As children, most of us fear the monster in the closet. Or under the bed. The one under the bed really scared me. My parents tried to tell me we left all the monsters behind in Oklahoma when we moved. I'm fairly certain that is a lie. If it isn't, I'd like to issue an apology to the people of my generation and those who follow after. There are an abundance of monsters left for you. Put something heavy in front of your closet door and pull the covers up to your ears.
Wow, childhood fears. What a hoot. Let's move on to adult fears. I'm not talking about slow metabolisms or wrinkles. Car insurance or how are we going to pay for Timmy's college? No, something even more frightful than that. The thing every writer is talking about. Rejection. *shudder*
The thing I'm not talking about, which is the thing every writer is talking about, is my rejection. No, no, no. Not every writer is talking about my rejection. God, that would be humiliating. It went a little something like this:
Me: *Thinking* Push send. Just push it. You're not going to spontaniously combust if you push send. You're not going to die. It's just a little e-mail. Push it. *Pushes send. Still thinking* There, that wasn't so bad. *pause* Oh, God, why did I do that? Can I get it back? Can I send that agent an e-mail that says please ignore the previous e-mail, I temporarily lost my mind? @#%$, $@#%!
Five minutes later...
*Thinking* Okay, now to get some work done. *Work, work, work, work, etc* *Pushes Inbox*
Inbox: No new messages.
Me: *Thinking* Whew. Made it five minutes without a rejection. Awesome. *Repeat X20*
An hour later...
Me: *Thinking* I think I'll check my e-mail.
Inbox: 1 new message.
Me: *Thinking* What?
Inbox: Dear Author, Fortunately for you we are much too busy to say just how bad your query sucked. Your "project" doesn't suit our needs. Because your query sucked. Thank you for allowing us the time to review your "project". Even though your query sucked. Good luck in finding someone who doesn't think your query sucked. I don't even have time to sign my name to this form letter, but here's the company name.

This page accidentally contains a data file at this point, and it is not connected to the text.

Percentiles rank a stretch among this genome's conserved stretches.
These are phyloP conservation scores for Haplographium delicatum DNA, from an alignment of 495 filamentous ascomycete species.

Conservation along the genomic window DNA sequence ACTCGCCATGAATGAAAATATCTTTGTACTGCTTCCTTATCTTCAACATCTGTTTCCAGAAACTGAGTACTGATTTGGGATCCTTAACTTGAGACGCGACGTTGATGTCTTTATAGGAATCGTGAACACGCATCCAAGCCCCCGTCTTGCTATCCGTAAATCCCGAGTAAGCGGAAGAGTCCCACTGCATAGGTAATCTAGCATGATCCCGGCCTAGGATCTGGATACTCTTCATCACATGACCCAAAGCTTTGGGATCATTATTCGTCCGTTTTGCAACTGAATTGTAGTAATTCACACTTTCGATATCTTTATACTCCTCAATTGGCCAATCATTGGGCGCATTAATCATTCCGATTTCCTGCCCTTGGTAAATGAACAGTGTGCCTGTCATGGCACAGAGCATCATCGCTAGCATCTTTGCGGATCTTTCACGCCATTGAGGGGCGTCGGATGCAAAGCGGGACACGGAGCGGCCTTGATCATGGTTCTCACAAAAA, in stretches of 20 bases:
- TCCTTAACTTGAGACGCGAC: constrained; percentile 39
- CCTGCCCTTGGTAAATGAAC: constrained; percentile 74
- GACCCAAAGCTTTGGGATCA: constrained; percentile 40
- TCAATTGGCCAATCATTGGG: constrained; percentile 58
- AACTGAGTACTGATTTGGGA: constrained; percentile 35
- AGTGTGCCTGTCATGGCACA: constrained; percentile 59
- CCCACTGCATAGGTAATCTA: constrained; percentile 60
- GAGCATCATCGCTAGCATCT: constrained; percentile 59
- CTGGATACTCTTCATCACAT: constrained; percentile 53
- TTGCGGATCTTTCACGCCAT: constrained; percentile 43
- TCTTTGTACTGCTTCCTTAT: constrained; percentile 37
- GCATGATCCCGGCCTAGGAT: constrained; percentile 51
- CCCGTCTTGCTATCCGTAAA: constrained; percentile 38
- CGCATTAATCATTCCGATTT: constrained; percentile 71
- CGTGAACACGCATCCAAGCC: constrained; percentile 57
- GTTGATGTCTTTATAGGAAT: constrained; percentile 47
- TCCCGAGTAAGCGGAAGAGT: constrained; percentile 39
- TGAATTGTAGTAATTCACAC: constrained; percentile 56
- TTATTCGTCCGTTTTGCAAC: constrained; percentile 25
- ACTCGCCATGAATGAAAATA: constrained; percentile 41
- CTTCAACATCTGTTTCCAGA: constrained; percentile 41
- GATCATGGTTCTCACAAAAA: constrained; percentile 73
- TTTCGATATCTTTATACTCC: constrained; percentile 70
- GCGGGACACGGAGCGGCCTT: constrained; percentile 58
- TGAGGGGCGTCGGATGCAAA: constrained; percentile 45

Me: *Thinking* But--but--but you didn't even have time to read it. If you're so busy and important then it should be on the bottom of a pile somewhere. You shouldn't be sending thank-you-for-annoying-me-with-your-pathetic-literary-attempts letters.
I was joking when I said it would probably be rejected out of hand. Joking. You know, funny ha-ha. So as I stared at that letter which started with Dear Author, I didn't know whether to laugh or cry. Or both. Sometimes when I get started laughing, well, it escalates into a @#$% storm of crying.
I went back to work. The cheerful little Don't-Let-It-Get-You-Down voice was being held under a pool of water by the Shoulder Devil and Evil Editor who were singing the I Was Right song (which goes a little something like this: I was right and you were wrong, I'm gonna sing the I Was Right Song. I was right and you were wrong so nah-nah-nah-nah-nah!)
Common Sense was saying, look, it was to be expected. Chill. It's not like you died or anything. Heart beating - check. Air coming in and out of lungs - check. Brain circuits circuiting - check. Sun shining - check. Earth turning - check. You're good.
I thought and I thought. I wracked my brain for the possible error I made that caused immediate rejection (notice how it's bold. Terrifying, isn't it?) I decided it's my query letter. Or possibly something to do with the agent really isn't interested in the genre puzzle I presented. I still don't know what to call it. But wait, so this agent rejected me. I didn't just push the send button once, oh, no. I pushed it three times. And I didn't get three rejections. Which means my queries are sitting on the bottom of two piles. I can live with that.
The Thing I'm Not Talking About is out there. Now you know. It's hugely embarrassing to me because I failed. But then again, I'm hugely used to hugely embarrassing myself, so heck. Why not tell the world? I got rejected. How 'bout you?